You can’t teach these instincts:

9. Kaiir Elam, Florida CB

No, I don’t think that Elam got the credit he deserved last year. Yes, I do think Derek Stingley’s emergence was a big part of that. It probably didn’t help that C.J. Henderson was a top-1o pick who often started ahead of Elam, who only played 310 snaps (via PFF). That’s why he’s not ranked higher than a few other corners that I’ll get to in a minute. But don’t get it twisted. Elam is already true lockdown corner. He allowed just 5 first downs all of last year, and he finished with PFF’s 4th-best season by an SEC true freshman corner since 2014. The ball skills are already there (3 interceptions, 4 pass breakups), which is why Florida fans are fired up about his next 2 seasons in Gainesville.

8. Eric Stokes, Georgia CB

I have a lot of respect for a 3-star guy who finds a way to play for a defense that’s loaded with blue-chip recruits. Stokes is that guy. There’s a reason Kirby Smart can’t keep him off the field. A disciplined, competitive lockdown corner, Stokes showed his value in a major way last year. He only allowed 1 touchdown and quarterbacks had a 48.4% completion percentage when targeting him (PFF). That’s what elite corners do. He might not be a former 5-star recruit with NFL bloodlines like Derek Stingley Jr. or Patrick Surtain II, but make no mistake, Stokes is plenty capable of consistently shutting down No. 1 SEC wideouts. Don’t let the lack of interceptions fool you.

7. Patrick Surtain II, Alabama CB

As someone who was critical of Surtain as a true freshman, especially after his struggles against Oklahoma, I thought he settled into his role much better as a sophomore. He had 8 pass breakups, 3 forced fumbles, 2 interceptions and he recovered a fumble. Surtain flashed that pro potential for an Alabama pass defense that somewhat quietly finished No. 1 in Power 5 in turnovers forced per game. Surtain was a big part of that. He’ll undoubtedly benefit from what should be a healthier, more experienced group of pass-rushers in Alabama’s front 7. That first-round buzz will follow Surtain all season.

6. K.J. Britt, Auburn LB

The linebacker position is loaded in the SEC in 2020, and Britt is a major reason that’s the case. He’s the best returning defender in Kevin Steele’s defense after a year in which the run-stuffing extraordinaire racked up double-digit tackles for loss as a first-time starter. Do I have questions if it’ll be more difficult to play that position without Marlon Davidson and Derrick Brown taking on double teams up front? Absolutely. But I trust Britt’s instincts and Steele’s ability to confuse offensive fronts for that production not to take a dip.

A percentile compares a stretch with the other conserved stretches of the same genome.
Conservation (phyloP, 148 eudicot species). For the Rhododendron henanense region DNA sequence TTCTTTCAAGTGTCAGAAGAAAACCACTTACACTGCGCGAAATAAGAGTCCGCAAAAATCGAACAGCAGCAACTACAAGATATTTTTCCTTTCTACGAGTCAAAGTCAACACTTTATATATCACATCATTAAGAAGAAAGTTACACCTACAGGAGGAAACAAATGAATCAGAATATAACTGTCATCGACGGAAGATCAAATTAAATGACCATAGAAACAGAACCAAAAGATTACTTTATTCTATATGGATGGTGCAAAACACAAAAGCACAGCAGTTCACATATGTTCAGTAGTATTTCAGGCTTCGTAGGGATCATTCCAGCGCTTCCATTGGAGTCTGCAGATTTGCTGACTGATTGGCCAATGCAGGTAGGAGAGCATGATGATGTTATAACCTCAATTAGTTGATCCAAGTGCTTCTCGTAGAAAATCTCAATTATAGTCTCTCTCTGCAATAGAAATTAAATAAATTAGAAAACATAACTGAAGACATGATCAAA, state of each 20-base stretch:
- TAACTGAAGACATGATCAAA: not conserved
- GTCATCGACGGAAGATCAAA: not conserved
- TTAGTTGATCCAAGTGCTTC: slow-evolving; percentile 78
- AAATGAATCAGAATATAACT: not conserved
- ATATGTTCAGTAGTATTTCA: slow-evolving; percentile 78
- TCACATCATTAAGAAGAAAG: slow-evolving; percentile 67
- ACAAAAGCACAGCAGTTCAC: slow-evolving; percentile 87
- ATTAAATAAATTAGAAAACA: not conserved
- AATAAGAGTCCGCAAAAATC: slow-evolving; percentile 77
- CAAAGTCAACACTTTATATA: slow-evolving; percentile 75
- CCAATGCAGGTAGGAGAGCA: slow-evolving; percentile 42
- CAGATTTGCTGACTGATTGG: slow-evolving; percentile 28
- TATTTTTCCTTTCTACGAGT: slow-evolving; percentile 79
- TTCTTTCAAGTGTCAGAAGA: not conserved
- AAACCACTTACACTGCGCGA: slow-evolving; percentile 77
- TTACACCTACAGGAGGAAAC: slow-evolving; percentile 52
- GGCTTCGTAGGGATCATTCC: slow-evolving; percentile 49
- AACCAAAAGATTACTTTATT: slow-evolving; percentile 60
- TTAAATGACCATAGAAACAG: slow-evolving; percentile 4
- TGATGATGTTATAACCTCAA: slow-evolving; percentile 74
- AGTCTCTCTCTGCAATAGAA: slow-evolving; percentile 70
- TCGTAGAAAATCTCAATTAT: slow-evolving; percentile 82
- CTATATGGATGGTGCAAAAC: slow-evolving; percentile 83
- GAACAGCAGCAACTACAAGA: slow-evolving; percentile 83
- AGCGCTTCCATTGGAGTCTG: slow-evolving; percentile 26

5. JaCoby Stevens, LSU S

LSU’s most important “I’m staying in school” announcement was Stevens. Granted, there weren’t a ton of those in Baton Rouge. Nevertheless, Stevens is the leader of that group. He might not have the upside of an Isaiah Simmons, but in terms of trusting a guy to make plays regardless of where he lines up, Stevens is that guy. He’s coming off a year in which he had 85 tackles, 8.5 tackles for loss, 5 sacks and 3 interceptions. One has to think that Bo Pelini is going to maximize that versatility as much as possible, especially for a unit that has some major turnover on the back end. Pelini said NFL teams will be “getting in line” to draft Stevens because of how many things he can do. A big year is ahead for the LSU senior.

4. Richard LeCounte, Georgia S

Yeah, we’re in the “these teams are extremely lucky that these guys returned” part of the list. Georgia is certainly glad to not have to replace both J.R. Reed and LeCounte. The preseason All-American had 4 interceptions (2nd in SEC), 3 fumble recoveries (T-1st in SEC) and he forced 2 fumbles for the No. 1 scoring defense in the nation. Oh, and he defended 7 passes and had 61 tackles, 4.5 of which were for a loss. Stat-sheet stuffer, leader, game-changer, etc. LeCounte has instincts that you can’t teach. Last year was truly a breakout season, and while it might have made sense for him to ride his 2-interception Sugar Bowl performance into the sunset, LeCounte would rather cap his college career by leading Georgia to a national title. Certainly he’s got a legitimate shot to do that.